7. 7. 7   Debt to GDP ratios @ average parallel exchange rate (32,0) 10,5%% 12,0%% 10,1%% 12,5%% 14,9%% 11,4%% 10,4%% 8,4%% 6,8%% 9,3%% 3,3%% 9,6%% 13,5%% 12,1%% 16,7%% 9,6%% 7,6%% 7,9%% 10,3%% 13,5%% 16,2%% 18,9%% 14,7%% 11,1%% 9,2%% 7,3%% 4,5%% 7,5%% 8,9%% 11,4%% 15,6%% 15,8%% 46,7% 109,1% 79,0% 87,0% 117,6%114,9% 110,8% 76,9% 62,6% 64,7% 56,8% 63,8% 64,5% 72,6% 62,3% 43,0% 38,6% 37,5% 32,6% 34,6% 45,9% 71,2% 52,4% 38,2% 27,1% 42,5% 38,0% 65,2% 69,7% 73,3% 87,4% 154,3% 1982% 1983% 1984% 1985% 1986% 1987% 1988% 1989% 1990% 1991% 1992% 1993% 1994% 1995% 1996% 1997% 1998% 1999% 2000% 2001% 2002% 2003% 2004% 2005% 2006% 2007% 2008% 2009% 2010% 2011% 2012% 2013% Consolidated%Public%Debt% (%%of%GDP%at%average%parallel%market%rates)% Domes1c%Debt% Foreign%Debt% Total%Public%Debt%
  8. 8. 8   What  is  it  that  we  do?   •  Divide  the  period  1983-­‐2013  in  years  of  exchange  controls  and  years  of  free-­‐markets   •  Use  varia.ons  of  two  different  methodologies  (Giovanini  &  de  Melo,  1991;  Reinhart  &   Sbrancia,  2013)  to  es.mate  Venezuelan  fiscal  revenues  coming  from  financial   repression  and  test  if  they  are  higher  in  periods  of  exchange  controls   •  Decomposing  expected  infla.on  and  pure  (expected)  financial  repression   •  Using  yields  on  foreign  debt  to  calculate  ex  post  equilibrium  domes.c  debt  rates   •  Es.mate  capital  flight  using  the  tradi.onal  approach  (Diaz-­‐Alejandro,  1984)   •  Es.mate  over-­‐invoice  of  imports  using  an  innova.ve  methodolody,  that  capture   differences  between  imports  reported  by  Venezuelan  customs  and  Central  Bank´s   •  Test  whether  broad  capital  flight  (capital  flight  +  over-­‐invoice  of  imports)  tends  to  be   higher  in  years  of  exchange  controls  
  9. 9. 9   Estimating financial represion vía Reinhart-Sbrancia (2013) Breaking down “unorthodox” financial components Basic equation Unexpected inflation effect Pure financial repression effect Seigniorage 1 + !! ! = !!!!!! !!!! ! !,!the!ex'ante!real!return!on!domestic!debt! Transformed equation where
  10. 10. 10   We estimate expected inflation using an ARIMA (1,1,0) approach !20$ 0$ 20$ 40$ 60$ 80$ 100$ 120$ 140$ 1960$ 1961$ 1962$ 1963$ 1964$ 1965$ 1966$ 1967$ 1968$ 1969$ 1970$ 1971$ 1972$ 1973$ 1974$ 1975$ 1976$ 1977$ 1978$ 1979$ 1980$ 1981$ 1982$ 1983$ 1984$ 1985$ 1986$ 1987$ 1988$ 1989$ 1990$ 1991$ 1992$ 1993$ 1994$ 1995$ 1996$ 1997$ 1998$ 1999$ 2000$ 2001$ 2002$ 2003$ 2004$ 2005$ 2006$ 2007$ 2008$ 2009$ 2010$ 2011$ 2012$ 2013$ Infla%on'and'ARIMA'Forecasted'Infla%on' CPI$Varia4on$ ARIMA$Expected$CPI$Varia4on$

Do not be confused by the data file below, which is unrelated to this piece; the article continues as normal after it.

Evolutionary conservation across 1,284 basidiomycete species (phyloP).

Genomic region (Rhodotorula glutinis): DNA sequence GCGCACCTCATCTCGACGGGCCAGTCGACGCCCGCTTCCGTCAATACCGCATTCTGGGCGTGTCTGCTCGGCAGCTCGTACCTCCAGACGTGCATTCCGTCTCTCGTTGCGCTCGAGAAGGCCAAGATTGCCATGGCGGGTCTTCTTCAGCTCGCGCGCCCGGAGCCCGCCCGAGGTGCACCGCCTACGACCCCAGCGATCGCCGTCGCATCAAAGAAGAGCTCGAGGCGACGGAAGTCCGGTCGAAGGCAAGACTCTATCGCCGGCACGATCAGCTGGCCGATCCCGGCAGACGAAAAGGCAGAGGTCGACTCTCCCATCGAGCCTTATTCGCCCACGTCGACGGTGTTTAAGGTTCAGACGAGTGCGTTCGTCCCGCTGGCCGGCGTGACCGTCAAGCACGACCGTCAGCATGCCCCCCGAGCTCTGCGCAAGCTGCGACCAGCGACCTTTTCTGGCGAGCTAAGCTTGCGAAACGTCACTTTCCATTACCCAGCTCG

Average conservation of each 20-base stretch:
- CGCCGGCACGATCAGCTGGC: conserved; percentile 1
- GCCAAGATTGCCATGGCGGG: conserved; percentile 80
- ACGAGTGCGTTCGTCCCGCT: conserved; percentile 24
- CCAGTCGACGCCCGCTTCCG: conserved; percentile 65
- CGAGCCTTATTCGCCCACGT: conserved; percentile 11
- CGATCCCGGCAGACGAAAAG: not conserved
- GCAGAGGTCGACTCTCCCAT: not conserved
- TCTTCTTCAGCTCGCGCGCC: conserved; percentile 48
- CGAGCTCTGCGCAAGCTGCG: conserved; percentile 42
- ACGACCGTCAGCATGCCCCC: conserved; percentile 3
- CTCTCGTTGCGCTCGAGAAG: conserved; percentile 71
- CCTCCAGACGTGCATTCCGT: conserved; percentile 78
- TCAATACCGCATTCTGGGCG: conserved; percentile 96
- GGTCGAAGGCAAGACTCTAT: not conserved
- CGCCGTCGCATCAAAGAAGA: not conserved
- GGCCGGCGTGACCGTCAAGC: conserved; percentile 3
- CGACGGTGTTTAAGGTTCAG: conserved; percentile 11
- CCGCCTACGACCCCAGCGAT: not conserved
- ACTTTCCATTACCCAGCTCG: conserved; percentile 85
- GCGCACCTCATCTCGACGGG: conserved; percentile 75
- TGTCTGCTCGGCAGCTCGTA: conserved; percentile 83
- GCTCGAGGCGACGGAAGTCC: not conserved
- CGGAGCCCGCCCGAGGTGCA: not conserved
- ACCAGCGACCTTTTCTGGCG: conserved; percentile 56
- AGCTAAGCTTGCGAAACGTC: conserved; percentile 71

11. 11. 11   Yields on domestic debt instruments have been negative, liquidation years (inflation>yields) are more common in years of controls, but not unheard of in free-market years 11.6  11.4  11.5   28.1  29.5   84.5   40.7   34.2   31.4   38.1   60.8  59.9   99.9   50.0   35.8   23.6   16.2   12.5   22.4   31.1   19.2   14.3   16.9   22.6   32.4   28.6  27.8  27.6   19.9   56.1   13.0  13.2  12.6  12.1  13.5  14.9   17.3   20.1   27.1   31.7   41.0   54.7  53.4   49.1   25.4   47.9   31.1   21.0  22.1   38.5   32.2   15.6   12.9   7.8   9.6   14.5  12.8   15.5   17.5  16.8   1984   1985   1986   1987   1988   1989   1990   1991   1992   1993   1994   1995   1996   1997   1998   1999   2000   2001   2002   2003   2004   2005   2006   2007   2008   2009   2010   2011   2012   2013   Average  Nominal  Domes;c  Bond  Yield  and  Infla;on     Infla.on   Average  Yield  on  Domes.c  Bonds  
  12. 12. 12   VEF$Million %$GDP VEF$Million %$GDP VEF$Million %$GDP 1984 3 0.70 3 0.63 1985 -2 30.44$ 0 30.04$ 12 2.60 1986 0 0.04 0 30.05$ 9 1.89 1987 10 1.41 13 1.80 21 3.07 1988 -7 30.83$ 12 1.39 27 3.07 1989 28 1.85 66 4.38 48 3.16 1990 -50 32.21$ 17 0.75 106 4.64 1991 37 1.22 39 1.30 205 6.75 1992 3 0.08 23 0.57 131 3.17 1993 22 0.40 38 0.69 146 2.67 1994 88 1.02 209 2.41 436 5.03 1995 -166 31.21$ 194 1.42 436 3.18 1996 644 2.19 1,141 3.88 1,239 4.21 1997 -1,660 33.96$ 32 0.08 1,888 4.50 1998 513 1.03 -318 30.64$ 1,504 3.01 1999 -67 30.11$ 19 0.03 1,902 3.20 2000 111 0.14 -1,699 32.13$ 1,566 1.97 2001 195 0.22 -1,584 31.78$ 1,332 1.50 2002 1,713 1.59 493 0.46 2,410 2.23 2003 -2 30.00$ 1,980 1.47 5,400 4.02 2004 -4,384 32.06$ -3,546 31.67$ 7,065 3.32 2005 1,188 0.39 -4,814 31.58$ 8,633 2.84 2006 1,943 0.49 959 0.24 25,067 6.36 2007 945 0.19 3,612 0.73 27,608 5.58 2008 1,093 0.16 7,281 1.07 35,119 5.18 2009 -3,270 30.46$ 6,517 0.92 32,561 4.60 2010 1,111 0.11 9,224 0.91 46,711 4.59 2011 388 0.03 16,874 1.24 76,315 5.62 2012 -11,864 30.72$ 10,258 0.63 124,277 7.58 2013 93,349 3.50 131,293 4.92 272,982 10.24 Average 0.16 0.81 4.19 Average'Repression/Control'Years 0.32 1.27 *** 4.34 * Average'Free4Market'Years -0.16 -0.07 3.36 Unanticipated$Inflation$ Effect Ex3ante$Financial$ Repression$Effect Seigniorage